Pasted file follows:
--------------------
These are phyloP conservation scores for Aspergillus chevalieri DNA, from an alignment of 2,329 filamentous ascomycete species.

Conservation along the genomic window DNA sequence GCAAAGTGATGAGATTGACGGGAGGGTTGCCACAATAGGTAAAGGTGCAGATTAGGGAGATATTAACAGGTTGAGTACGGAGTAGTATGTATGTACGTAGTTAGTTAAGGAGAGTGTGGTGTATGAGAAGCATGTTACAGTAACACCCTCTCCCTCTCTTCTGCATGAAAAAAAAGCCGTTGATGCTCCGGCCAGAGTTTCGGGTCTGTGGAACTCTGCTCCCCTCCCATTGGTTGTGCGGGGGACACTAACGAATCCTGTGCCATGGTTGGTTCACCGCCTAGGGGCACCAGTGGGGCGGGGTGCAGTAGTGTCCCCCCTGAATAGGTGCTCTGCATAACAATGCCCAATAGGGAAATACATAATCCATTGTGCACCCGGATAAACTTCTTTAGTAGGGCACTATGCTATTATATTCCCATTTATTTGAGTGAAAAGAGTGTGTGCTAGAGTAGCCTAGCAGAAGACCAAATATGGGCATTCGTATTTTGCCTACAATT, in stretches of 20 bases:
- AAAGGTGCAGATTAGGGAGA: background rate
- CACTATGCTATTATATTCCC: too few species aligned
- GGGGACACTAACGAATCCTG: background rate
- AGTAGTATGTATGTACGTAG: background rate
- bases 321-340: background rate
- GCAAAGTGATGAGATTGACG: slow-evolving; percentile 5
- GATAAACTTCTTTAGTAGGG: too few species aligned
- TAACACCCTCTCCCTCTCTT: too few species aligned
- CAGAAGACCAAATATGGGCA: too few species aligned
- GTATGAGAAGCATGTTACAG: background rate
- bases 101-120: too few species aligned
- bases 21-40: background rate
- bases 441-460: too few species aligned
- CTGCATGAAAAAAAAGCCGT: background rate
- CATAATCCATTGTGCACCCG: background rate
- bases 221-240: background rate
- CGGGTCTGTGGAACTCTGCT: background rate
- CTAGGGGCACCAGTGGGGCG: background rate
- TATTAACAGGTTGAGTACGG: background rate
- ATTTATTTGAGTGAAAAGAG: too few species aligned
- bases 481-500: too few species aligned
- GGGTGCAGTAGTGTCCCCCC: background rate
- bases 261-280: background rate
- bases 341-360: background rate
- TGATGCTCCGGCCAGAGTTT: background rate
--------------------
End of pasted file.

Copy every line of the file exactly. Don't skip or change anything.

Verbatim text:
These are phyloP conservation scores for Aspergillus chevalieri DNA, from an alignment of 2,329 filamentous ascomycete species.

Conservation along the genomic window DNA sequence GCAAAGTGATGAGATTGACGGGAGGGTTGCCACAATAGGTAAAGGTGCAGATTAGGGAGATATTAACAGGTTGAGTACGGAGTAGTATGTATGTACGTAGTTAGTTAAGGAGAGTGTGGTGTATGAGAAGCATGTTACAGTAACACCCTCTCCCTCTCTTCTGCATGAAAAAAAAGCCGTTGATGCTCCGGCCAGAGTTTCGGGTCTGTGGAACTCTGCTCCCCTCCCATTGGTTGTGCGGGGGACACTAACGAATCCTGTGCCATGGTTGGTTCACCGCCTAGGGGCACCAGTGGGGCGGGGTGCAGTAGTGTCCCCCCTGAATAGGTGCTCTGCATAACAATGCCCAATAGGGAAATACATAATCCATTGTGCACCCGGATAAACTTCTTTAGTAGGGCACTATGCTATTATATTCCCATTTATTTGAGTGAAAAGAGTGTGTGCTAGAGTAGCCTAGCAGAAGACCAAATATGGGCATTCGTATTTTGCCTACAATT, in stretches of 20 bases:
- AAAGGTGCAGATTAGGGAGA: background rate
- CACTATGCTATTATATTCCC: too few species aligned
- GGGGACACTAACGAATCCTG: background rate
- AGTAGTATGTATGTACGTAG: background rate
- bases 321-340: background rate
- GCAAAGTGATGAGATTGACG: slow-evolving; percentile 5
- GATAAACTTCTTTAGTAGGG: too few species aligned
- TAACACCCTCTCCCTCTCTT: too few species aligned
- CAGAAGACCAAATATGGGCA: too few species aligned
- GTATGAGAAGCATGTTACAG: background rate
- bases 101-120: too few species aligned
- bases 21-40: background rate
- bases 441-460: too few species aligned
- CTGCATGAAAAAAAAGCCGT: background rate
- CATAATCCATTGTGCACCCG: background rate
- bases 221-240: background rate
- CGGGTCTGTGGAACTCTGCT: background rate
- CTAGGGGCACCAGTGGGGCG: background rate
- TATTAACAGGTTGAGTACGG: background rate
- ATTTATTTGAGTGAAAAGAG: too few species aligned
- bases 481-500: too few species aligned
- GGGTGCAGTAGTGTCCCCCC: background rate
- bases 261-280: background rate
- bases 341-360: background rate
- TGATGCTCCGGCCAGAGTTT: background rate